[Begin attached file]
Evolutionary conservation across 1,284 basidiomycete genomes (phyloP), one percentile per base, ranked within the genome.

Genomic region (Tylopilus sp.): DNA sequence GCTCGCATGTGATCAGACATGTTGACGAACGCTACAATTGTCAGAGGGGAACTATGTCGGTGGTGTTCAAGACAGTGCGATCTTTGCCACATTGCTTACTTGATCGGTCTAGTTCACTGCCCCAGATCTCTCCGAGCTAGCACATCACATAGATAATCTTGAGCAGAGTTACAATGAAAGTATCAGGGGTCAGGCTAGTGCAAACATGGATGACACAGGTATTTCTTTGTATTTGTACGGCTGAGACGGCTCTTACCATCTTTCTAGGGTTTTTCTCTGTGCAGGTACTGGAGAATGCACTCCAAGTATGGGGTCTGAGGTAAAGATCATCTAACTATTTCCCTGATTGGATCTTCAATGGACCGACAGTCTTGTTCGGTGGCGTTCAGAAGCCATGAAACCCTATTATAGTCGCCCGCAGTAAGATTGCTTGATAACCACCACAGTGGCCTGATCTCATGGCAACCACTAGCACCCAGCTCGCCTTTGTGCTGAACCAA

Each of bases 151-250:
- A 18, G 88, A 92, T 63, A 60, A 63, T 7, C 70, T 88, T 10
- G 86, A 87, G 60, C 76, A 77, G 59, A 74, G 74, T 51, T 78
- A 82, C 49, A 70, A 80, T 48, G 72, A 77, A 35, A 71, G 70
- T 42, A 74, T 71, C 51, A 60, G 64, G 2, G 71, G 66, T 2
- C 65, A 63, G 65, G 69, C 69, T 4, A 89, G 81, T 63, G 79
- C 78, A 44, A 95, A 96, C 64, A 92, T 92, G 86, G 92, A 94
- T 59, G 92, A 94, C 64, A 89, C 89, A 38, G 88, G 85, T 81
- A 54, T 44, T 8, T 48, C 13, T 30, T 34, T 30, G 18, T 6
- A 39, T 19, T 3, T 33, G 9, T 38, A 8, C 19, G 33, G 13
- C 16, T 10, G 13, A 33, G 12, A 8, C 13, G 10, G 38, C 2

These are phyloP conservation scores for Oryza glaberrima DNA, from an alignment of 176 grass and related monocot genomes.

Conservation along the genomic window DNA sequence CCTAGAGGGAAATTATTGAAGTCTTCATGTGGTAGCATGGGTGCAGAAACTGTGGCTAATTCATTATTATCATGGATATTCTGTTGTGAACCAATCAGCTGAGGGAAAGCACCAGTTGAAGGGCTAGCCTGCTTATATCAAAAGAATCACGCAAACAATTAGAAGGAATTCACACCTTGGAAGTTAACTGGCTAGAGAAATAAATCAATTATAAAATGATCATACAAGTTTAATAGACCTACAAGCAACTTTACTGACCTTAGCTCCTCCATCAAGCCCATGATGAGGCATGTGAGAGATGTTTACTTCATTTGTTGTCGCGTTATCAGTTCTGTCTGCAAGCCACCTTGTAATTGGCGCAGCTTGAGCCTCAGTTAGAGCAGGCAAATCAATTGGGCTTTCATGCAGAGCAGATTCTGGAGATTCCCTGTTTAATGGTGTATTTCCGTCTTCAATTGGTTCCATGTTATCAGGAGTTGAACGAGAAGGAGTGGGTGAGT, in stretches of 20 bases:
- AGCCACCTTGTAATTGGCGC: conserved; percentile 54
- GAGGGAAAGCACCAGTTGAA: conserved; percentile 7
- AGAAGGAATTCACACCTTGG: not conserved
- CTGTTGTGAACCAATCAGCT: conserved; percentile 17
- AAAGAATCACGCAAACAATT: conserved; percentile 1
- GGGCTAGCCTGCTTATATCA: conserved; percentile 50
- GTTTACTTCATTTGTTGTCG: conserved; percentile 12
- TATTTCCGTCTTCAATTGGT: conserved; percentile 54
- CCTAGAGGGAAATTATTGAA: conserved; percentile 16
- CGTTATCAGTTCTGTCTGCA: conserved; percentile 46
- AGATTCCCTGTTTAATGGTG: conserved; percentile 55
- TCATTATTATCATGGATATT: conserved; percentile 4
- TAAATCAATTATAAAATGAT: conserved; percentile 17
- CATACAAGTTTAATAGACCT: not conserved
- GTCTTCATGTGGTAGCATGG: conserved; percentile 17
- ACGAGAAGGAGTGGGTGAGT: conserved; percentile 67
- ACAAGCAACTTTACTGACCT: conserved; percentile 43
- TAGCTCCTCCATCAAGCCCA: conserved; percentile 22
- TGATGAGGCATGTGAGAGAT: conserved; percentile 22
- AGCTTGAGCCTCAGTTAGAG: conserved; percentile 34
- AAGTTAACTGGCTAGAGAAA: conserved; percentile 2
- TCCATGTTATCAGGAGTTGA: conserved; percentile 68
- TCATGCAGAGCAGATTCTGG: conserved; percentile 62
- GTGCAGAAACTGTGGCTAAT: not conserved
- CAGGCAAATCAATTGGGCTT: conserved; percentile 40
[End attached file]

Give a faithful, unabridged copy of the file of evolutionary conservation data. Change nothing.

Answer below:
Evolutionary conservation across 1,284 basidiomycete genomes (phyloP), one percentile per base, ranked within the genome.

Genomic region (Tylopilus sp.): DNA sequence GCTCGCATGTGATCAGACATGTTGACGAACGCTACAATTGTCAGAGGGGAACTATGTCGGTGGTGTTCAAGACAGTGCGATCTTTGCCACATTGCTTACTTGATCGGTCTAGTTCACTGCCCCAGATCTCTCCGAGCTAGCACATCACATAGATAATCTTGAGCAGAGTTACAATGAAAGTATCAGGGGTCAGGCTAGTGCAAACATGGATGACACAGGTATTTCTTTGTATTTGTACGGCTGAGACGGCTCTTACCATCTTTCTAGGGTTTTTCTCTGTGCAGGTACTGGAGAATGCACTCCAAGTATGGGGTCTGAGGTAAAGATCATCTAACTATTTCCCTGATTGGATCTTCAATGGACCGACAGTCTTGTTCGGTGGCGTTCAGAAGCCATGAAACCCTATTATAGTCGCCCGCAGTAAGATTGCTTGATAACCACCACAGTGGCCTGATCTCATGGCAACCACTAGCACCCAGCTCGCCTTTGTGCTGAACCAA

Each of bases 151-250:
- A 18, G 88, A 92, T 63, A 60, A 63, T 7, C 70, T 88, T 10
- G 86, A 87, G 60, C 76, A 77, G 59, A 74, G 74, T 51, T 78
- A 82, C 49, A 70, A 80, T 48, G 72, A 77, A 35, A 71, G 70
- T 42, A 74, T 71, C 51, A 60, G 64, G 2, G 71, G 66, T 2
- C 65, A 63, G 65, G 69, C 69, T 4, A 89, G 81, T 63, G 79
- C 78, A 44, A 95, A 96, C 64, A 92, T 92, G 86, G 92, A 94
- T 59, G 92, A 94, C 64, A 89, C 89, A 38, G 88, G 85, T 81
- A 54, T 44, T 8, T 48, C 13, T 30, T 34, T 30, G 18, T 6
- A 39, T 19, T 3, T 33, G 9, T 38, A 8, C 19, G 33, G 13
- C 16, T 10, G 13, A 33, G 12, A 8, C 13, G 10, G 38, C 2

These are phyloP conservation scores for Oryza glaberrima DNA, from an alignment of 176 grass and related monocot genomes.

Conservation along the genomic window DNA sequence CCTAGAGGGAAATTATTGAAGTCTTCATGTGGTAGCATGGGTGCAGAAACTGTGGCTAATTCATTATTATCATGGATATTCTGTTGTGAACCAATCAGCTGAGGGAAAGCACCAGTTGAAGGGCTAGCCTGCTTATATCAAAAGAATCACGCAAACAATTAGAAGGAATTCACACCTTGGAAGTTAACTGGCTAGAGAAATAAATCAATTATAAAATGATCATACAAGTTTAATAGACCTACAAGCAACTTTACTGACCTTAGCTCCTCCATCAAGCCCATGATGAGGCATGTGAGAGATGTTTACTTCATTTGTTGTCGCGTTATCAGTTCTGTCTGCAAGCCACCTTGTAATTGGCGCAGCTTGAGCCTCAGTTAGAGCAGGCAAATCAATTGGGCTTTCATGCAGAGCAGATTCTGGAGATTCCCTGTTTAATGGTGTATTTCCGTCTTCAATTGGTTCCATGTTATCAGGAGTTGAACGAGAAGGAGTGGGTGAGT, in stretches of 20 bases:
- AGCCACCTTGTAATTGGCGC: conserved; percentile 54
- GAGGGAAAGCACCAGTTGAA: conserved; percentile 7
- AGAAGGAATTCACACCTTGG: not conserved
- CTGTTGTGAACCAATCAGCT: conserved; percentile 17
- AAAGAATCACGCAAACAATT: conserved; percentile 1
- GGGCTAGCCTGCTTATATCA: conserved; percentile 50
- GTTTACTTCATTTGTTGTCG: conserved; percentile 12
- TATTTCCGTCTTCAATTGGT: conserved; percentile 54
- CCTAGAGGGAAATTATTGAA: conserved; percentile 16
- CGTTATCAGTTCTGTCTGCA: conserved; percentile 46
- AGATTCCCTGTTTAATGGTG: conserved; percentile 55
- TCATTATTATCATGGATATT: conserved; percentile 4
- TAAATCAATTATAAAATGAT: conserved; percentile 17
- CATACAAGTTTAATAGACCT: not conserved
- GTCTTCATGTGGTAGCATGG: conserved; percentile 17
- ACGAGAAGGAGTGGGTGAGT: conserved; percentile 67
- ACAAGCAACTTTACTGACCT: conserved; percentile 43
- TAGCTCCTCCATCAAGCCCA: conserved; percentile 22
- TGATGAGGCATGTGAGAGAT: conserved; percentile 22
- AGCTTGAGCCTCAGTTAGAG: conserved; percentile 34
- AAGTTAACTGGCTAGAGAAA: conserved; percentile 2
- TCCATGTTATCAGGAGTTGA: conserved; percentile 68
- TCATGCAGAGCAGATTCTGG: conserved; percentile 62
- GTGCAGAAACTGTGGCTAAT: not conserved
- CAGGCAAATCAATTGGGCTT: conserved; percentile 40